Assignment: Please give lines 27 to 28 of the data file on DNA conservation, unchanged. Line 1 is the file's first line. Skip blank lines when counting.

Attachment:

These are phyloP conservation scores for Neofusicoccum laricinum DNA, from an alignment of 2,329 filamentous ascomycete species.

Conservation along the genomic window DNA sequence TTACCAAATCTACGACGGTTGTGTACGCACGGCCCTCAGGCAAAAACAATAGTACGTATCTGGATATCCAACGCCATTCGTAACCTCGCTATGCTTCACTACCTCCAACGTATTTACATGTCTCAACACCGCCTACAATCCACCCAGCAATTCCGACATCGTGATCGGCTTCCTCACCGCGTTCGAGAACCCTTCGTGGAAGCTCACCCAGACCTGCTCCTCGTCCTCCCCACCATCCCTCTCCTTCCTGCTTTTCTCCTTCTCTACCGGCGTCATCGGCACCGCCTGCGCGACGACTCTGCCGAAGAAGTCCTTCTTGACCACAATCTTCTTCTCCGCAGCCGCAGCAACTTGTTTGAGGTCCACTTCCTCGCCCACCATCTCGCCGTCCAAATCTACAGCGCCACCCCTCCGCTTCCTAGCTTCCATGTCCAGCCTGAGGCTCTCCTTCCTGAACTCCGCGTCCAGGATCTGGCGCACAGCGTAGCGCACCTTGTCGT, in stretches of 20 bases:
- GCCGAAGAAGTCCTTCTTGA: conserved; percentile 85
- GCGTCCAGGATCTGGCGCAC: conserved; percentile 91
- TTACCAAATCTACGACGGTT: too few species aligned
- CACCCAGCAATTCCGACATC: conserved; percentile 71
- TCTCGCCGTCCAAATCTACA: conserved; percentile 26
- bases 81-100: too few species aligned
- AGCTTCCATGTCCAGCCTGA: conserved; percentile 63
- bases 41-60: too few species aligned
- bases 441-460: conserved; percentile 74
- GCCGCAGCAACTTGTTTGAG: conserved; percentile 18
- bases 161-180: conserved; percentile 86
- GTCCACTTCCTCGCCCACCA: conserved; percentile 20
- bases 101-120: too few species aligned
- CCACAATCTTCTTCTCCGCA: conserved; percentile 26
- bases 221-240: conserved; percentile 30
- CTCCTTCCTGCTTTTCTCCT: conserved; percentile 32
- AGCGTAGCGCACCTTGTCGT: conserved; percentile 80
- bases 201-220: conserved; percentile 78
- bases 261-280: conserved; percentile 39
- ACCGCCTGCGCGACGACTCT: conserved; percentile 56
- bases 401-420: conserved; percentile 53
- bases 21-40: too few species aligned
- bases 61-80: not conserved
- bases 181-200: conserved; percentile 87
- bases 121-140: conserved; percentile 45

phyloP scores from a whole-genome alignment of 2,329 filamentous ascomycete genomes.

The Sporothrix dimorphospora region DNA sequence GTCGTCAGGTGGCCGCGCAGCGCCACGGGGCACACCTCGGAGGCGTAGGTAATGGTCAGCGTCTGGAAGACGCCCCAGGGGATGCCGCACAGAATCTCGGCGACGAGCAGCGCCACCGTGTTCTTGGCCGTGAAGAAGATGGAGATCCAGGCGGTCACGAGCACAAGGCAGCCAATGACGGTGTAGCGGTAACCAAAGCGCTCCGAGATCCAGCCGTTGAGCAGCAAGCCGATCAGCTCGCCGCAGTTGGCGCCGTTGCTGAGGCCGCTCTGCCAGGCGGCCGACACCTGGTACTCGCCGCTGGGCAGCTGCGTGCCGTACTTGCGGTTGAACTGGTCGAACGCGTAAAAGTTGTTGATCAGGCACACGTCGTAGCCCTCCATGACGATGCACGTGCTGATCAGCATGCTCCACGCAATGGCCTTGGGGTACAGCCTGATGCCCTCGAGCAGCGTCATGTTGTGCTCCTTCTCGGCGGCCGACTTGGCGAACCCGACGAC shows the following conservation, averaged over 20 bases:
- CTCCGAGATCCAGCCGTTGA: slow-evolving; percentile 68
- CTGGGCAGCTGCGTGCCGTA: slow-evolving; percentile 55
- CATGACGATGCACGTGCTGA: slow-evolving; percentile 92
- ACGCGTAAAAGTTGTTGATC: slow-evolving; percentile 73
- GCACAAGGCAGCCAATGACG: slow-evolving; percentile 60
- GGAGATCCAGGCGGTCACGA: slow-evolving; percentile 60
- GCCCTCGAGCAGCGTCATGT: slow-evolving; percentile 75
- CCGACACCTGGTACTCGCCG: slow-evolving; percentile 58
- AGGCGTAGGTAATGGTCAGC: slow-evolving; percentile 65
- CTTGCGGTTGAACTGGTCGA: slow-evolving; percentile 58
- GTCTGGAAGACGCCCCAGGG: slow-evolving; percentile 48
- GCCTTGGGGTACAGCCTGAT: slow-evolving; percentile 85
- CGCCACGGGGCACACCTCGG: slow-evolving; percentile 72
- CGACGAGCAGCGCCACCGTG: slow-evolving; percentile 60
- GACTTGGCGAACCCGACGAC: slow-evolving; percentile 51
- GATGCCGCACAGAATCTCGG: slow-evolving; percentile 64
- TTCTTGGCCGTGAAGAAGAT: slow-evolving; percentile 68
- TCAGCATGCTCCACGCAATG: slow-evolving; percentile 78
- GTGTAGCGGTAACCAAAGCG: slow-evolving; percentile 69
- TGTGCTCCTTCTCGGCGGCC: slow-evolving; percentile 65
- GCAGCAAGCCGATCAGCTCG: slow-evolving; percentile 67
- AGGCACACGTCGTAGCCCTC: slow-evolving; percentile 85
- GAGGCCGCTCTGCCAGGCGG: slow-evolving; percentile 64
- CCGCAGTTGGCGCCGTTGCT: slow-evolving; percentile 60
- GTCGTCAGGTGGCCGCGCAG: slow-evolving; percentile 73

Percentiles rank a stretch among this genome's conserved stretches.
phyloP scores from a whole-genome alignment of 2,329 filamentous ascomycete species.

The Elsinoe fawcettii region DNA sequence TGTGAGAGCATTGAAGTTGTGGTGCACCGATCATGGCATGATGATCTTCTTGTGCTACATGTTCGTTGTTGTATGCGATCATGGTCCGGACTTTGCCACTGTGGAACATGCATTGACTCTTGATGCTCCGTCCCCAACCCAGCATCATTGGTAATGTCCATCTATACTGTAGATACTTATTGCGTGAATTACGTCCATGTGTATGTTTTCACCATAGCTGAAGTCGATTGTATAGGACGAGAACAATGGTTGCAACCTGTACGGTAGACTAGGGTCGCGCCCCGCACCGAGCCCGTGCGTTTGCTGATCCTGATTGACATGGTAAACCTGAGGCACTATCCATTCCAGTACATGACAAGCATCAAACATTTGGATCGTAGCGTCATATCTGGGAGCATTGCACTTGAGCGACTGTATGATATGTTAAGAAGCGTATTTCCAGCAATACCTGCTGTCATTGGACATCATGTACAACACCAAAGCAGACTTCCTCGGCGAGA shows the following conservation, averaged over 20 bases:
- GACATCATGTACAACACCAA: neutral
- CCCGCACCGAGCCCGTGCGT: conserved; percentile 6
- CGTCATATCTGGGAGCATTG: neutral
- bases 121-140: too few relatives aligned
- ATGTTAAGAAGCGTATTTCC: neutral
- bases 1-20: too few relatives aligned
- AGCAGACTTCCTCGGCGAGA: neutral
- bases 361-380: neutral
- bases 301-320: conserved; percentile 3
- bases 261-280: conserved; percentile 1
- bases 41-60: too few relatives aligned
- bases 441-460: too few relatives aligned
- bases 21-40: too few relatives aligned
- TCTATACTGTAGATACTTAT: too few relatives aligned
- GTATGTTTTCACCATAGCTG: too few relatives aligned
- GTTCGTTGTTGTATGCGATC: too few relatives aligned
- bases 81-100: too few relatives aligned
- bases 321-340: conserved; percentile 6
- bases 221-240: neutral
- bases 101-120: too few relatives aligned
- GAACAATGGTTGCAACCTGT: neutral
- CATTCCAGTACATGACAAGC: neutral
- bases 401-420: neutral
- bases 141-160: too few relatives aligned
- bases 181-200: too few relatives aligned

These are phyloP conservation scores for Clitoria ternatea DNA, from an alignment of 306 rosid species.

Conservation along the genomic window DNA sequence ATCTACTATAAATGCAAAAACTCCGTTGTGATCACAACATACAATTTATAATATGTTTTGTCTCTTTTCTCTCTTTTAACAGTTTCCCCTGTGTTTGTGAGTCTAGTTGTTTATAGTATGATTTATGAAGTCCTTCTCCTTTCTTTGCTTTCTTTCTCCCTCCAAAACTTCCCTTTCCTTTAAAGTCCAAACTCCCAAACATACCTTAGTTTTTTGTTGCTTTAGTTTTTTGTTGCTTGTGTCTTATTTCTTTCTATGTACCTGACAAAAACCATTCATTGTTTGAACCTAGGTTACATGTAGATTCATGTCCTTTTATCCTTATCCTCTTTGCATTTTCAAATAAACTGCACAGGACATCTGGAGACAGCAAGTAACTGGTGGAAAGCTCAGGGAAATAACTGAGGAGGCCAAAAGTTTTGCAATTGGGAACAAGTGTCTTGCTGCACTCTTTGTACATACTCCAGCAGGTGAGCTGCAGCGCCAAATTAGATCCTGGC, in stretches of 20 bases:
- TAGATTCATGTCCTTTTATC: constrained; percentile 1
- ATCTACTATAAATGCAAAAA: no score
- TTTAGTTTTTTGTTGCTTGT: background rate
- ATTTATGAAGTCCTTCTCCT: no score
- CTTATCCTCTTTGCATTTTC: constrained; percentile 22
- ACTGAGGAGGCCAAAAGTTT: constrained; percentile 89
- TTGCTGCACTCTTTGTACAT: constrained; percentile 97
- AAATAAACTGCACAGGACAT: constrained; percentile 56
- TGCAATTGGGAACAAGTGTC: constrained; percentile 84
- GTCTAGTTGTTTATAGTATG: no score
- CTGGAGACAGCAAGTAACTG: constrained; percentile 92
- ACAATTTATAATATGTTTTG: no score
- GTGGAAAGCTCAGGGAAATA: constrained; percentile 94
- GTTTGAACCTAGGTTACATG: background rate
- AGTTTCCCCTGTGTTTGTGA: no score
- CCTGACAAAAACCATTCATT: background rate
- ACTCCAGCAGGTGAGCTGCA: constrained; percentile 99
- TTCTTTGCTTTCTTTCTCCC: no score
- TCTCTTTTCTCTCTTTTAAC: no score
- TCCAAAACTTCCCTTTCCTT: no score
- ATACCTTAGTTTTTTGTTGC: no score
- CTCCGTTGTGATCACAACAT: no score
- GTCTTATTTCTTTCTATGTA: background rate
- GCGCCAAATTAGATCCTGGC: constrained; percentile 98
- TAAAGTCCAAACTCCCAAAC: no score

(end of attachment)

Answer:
- bases 121-140: conserved; percentile 45

phyloP scores from a whole-genome alignment of 2,329 filamentous ascomycete genomes.